• FCF=OCF + Net Capital Spending - Changes in NWC
    • Operating Cash Flows (OCF): EBIT+Depreciation+Other Non-Cash Expenses-Taxes
    • Net Capital Spending
      • Project specific assets, initial costs
      • After tax salvage value (if project ends)
    • Changes in NWC
      • NWC=CA-CL
      • Changes in NWC = NWC(t)-NWC(t-1)
      • Recover all NWC at the end of the project (if project ends)
alternate ways to compute ocf
Alternate Ways to Compute OCF
  • GOAL: Make sure that all relevant cash inflows and outflows are included (Holden shows several of these methods)
  • Bottom Up: OCF=Net Income + Non-cash deductions
    • CAUTION: This method only works if there are no financing costs already taken out of net income!
  • Top Down: OCF=Sales - Costs - Taxes
    • Subtract all deductions except non-cash items
  • Tax Shield: OCF=(Sales-Costs) x (1-tc) + (non-cash deductions x tc)
scenario analysis
Scenario Analysis
  • WHAT IF?
  • Estimate NPV with various assumptions
    • Statistical distribution
    • Best case, worst cast, most likely case
  • Sensitivity analysis: Change in NPV due to one or a few items
capital rationing
Capital Rationing
  • NPV>0 then accept, is based on unlimited capital
  • NPV is still the best criteria but we need to ration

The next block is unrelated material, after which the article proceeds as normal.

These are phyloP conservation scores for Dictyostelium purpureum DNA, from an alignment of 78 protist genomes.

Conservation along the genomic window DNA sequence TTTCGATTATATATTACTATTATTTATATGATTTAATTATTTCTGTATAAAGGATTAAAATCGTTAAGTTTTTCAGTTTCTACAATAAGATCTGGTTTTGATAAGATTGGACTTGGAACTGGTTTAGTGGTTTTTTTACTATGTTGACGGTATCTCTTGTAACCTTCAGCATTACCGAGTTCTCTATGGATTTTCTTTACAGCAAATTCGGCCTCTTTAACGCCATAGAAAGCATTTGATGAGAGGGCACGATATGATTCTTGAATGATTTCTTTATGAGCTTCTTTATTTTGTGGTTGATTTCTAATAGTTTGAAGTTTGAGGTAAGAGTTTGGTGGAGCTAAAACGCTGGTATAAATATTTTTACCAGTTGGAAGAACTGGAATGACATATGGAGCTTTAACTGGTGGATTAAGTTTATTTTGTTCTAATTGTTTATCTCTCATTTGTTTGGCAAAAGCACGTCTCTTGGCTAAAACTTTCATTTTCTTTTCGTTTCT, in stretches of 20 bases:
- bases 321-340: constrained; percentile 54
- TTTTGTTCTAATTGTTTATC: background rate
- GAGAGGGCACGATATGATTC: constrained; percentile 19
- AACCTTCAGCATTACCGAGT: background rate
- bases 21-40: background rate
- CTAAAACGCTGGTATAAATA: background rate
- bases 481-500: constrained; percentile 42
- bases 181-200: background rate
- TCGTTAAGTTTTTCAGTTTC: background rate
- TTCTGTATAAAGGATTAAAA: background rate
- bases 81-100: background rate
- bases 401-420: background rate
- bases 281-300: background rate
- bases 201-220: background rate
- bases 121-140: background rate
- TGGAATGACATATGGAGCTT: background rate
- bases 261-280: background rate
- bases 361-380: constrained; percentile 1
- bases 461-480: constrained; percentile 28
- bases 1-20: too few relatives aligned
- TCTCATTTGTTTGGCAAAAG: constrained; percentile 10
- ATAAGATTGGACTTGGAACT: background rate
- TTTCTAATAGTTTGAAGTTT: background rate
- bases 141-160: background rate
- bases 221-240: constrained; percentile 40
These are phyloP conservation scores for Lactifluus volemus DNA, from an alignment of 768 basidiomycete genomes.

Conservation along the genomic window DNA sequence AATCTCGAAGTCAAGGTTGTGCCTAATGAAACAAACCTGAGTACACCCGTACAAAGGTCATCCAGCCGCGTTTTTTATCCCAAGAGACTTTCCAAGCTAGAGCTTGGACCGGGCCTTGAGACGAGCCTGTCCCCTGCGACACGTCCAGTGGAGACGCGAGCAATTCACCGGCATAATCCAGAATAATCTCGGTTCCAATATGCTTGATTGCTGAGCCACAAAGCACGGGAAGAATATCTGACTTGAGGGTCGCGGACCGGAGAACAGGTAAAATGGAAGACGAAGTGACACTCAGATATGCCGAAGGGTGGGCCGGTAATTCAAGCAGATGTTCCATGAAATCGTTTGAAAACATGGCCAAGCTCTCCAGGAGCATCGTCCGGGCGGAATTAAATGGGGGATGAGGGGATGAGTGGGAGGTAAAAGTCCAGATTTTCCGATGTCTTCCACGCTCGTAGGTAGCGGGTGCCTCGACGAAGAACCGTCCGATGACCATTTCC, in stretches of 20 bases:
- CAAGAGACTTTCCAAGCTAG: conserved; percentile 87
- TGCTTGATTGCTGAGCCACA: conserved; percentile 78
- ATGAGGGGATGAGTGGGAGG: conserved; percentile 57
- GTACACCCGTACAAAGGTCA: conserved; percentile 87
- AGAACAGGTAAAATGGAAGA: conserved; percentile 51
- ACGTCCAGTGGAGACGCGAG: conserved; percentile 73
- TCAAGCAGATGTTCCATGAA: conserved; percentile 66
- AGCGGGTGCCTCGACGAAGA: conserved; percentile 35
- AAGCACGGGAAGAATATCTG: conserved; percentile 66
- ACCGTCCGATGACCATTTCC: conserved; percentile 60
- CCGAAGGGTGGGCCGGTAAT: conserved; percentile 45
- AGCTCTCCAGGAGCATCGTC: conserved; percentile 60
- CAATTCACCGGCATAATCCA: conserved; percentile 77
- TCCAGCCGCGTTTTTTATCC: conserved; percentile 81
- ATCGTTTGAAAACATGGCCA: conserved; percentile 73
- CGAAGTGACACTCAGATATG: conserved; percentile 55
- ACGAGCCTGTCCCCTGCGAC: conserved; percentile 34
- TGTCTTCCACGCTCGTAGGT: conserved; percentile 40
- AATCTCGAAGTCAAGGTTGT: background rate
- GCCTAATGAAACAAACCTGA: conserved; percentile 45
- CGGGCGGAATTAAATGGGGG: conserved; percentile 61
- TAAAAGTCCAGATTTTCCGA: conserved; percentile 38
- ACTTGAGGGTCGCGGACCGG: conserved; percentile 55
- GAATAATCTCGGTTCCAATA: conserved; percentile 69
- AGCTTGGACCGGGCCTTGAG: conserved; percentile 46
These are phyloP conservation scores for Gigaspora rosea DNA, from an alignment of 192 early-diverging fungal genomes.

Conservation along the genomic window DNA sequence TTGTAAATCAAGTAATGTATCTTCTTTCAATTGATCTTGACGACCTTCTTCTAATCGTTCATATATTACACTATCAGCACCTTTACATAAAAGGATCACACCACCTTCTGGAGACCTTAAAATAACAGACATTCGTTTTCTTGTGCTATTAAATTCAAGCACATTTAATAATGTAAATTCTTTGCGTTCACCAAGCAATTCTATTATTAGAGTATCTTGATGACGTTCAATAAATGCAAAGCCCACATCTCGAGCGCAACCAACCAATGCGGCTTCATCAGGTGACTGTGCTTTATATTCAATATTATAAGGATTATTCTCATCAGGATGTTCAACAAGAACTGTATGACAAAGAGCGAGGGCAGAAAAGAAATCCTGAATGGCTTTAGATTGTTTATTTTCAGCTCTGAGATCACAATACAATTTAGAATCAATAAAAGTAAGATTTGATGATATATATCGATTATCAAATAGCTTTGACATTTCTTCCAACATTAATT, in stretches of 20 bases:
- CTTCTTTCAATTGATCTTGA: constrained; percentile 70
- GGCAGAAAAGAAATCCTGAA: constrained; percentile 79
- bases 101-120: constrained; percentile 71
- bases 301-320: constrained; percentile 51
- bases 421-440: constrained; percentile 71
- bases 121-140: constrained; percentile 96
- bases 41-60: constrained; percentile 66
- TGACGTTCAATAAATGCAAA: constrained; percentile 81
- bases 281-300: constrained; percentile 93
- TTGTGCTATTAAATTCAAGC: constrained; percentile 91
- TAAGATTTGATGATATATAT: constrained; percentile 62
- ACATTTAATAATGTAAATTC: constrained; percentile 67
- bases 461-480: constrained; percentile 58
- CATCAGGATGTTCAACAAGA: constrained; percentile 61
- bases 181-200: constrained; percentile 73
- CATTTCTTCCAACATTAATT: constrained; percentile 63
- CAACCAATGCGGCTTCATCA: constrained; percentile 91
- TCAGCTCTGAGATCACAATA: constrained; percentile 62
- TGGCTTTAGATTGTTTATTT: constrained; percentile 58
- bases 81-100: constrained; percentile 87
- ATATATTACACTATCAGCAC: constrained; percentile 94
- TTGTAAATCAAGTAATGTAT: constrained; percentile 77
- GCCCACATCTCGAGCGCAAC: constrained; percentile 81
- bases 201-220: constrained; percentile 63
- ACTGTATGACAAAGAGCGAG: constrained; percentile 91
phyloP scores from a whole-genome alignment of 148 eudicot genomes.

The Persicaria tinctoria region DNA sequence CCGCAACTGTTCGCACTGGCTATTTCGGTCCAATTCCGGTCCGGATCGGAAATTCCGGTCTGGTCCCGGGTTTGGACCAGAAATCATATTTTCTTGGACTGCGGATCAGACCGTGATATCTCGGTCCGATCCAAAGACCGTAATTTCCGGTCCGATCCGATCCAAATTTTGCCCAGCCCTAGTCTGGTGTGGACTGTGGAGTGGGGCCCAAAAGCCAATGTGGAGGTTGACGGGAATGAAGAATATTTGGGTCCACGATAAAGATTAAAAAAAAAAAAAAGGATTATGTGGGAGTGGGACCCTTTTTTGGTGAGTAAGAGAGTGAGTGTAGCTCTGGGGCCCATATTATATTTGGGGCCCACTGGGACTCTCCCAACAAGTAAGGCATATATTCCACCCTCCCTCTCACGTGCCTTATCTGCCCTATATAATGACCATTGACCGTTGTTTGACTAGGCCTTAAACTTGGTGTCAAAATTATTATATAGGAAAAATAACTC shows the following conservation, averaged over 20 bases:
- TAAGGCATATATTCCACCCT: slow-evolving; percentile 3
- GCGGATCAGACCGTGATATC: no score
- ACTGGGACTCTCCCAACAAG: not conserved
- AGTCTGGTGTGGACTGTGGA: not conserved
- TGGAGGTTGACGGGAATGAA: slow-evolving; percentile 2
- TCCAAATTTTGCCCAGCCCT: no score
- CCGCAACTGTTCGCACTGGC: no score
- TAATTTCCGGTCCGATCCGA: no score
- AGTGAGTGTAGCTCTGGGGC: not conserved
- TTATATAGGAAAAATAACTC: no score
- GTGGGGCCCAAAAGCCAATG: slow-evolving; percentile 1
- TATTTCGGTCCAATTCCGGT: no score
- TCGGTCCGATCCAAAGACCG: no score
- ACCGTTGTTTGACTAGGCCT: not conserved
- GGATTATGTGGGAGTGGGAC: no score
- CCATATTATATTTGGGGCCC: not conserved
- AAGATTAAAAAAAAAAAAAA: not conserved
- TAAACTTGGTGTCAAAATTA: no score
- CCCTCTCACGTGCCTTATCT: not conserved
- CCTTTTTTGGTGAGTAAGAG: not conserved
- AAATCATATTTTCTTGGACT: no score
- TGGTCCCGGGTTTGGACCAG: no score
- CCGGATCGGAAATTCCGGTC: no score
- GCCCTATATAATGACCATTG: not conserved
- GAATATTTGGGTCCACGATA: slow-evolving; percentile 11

• Profitability Index is NPV per investment dollar
  • Order the projects by PI
    • Choose projects until PI<0 or you run out of money
you have 500 000 to spend
You have $500,000 to spend
  • Project B, $200,000
  • Project D, $250,000
  • Project C, $50,000 (partial investment)
  • What if you can’t do partial investments?
evaluating projects with different economic lives
Evaluating projects with different economic lives
  • Assumptions
    • Different lives
    • The project can go on forever
  • Equivalent Annual Cash (EAC) flows
eac example
EAC Example
  • Assume you need to choose between two production processes
    • Original process: NPV=4,402,679, 8 year life
    • Alternative: NPV=3,200,000, 4 year life
  • Which process is better?
  • Systematic deviation from the actual value
cognitive bias
Cognitive Bias
  • When conscious beliefs do not reflect the information
    • Easy to recall/available information is used
    • Adjustment and anchoring
    • Representative
motivational bias
Motivational Bias
  • Statements do not reflect beliefs
    • Dishonesty
    • Greed
    • Asymmetric Reward
    • Brown-nosing
    • Fear
managing bias
Managing Bias
  • Recognize it!
  • Keep going back to the economics
  • Sensitivity analysis
  • Information management
  • Check and recheck assumptions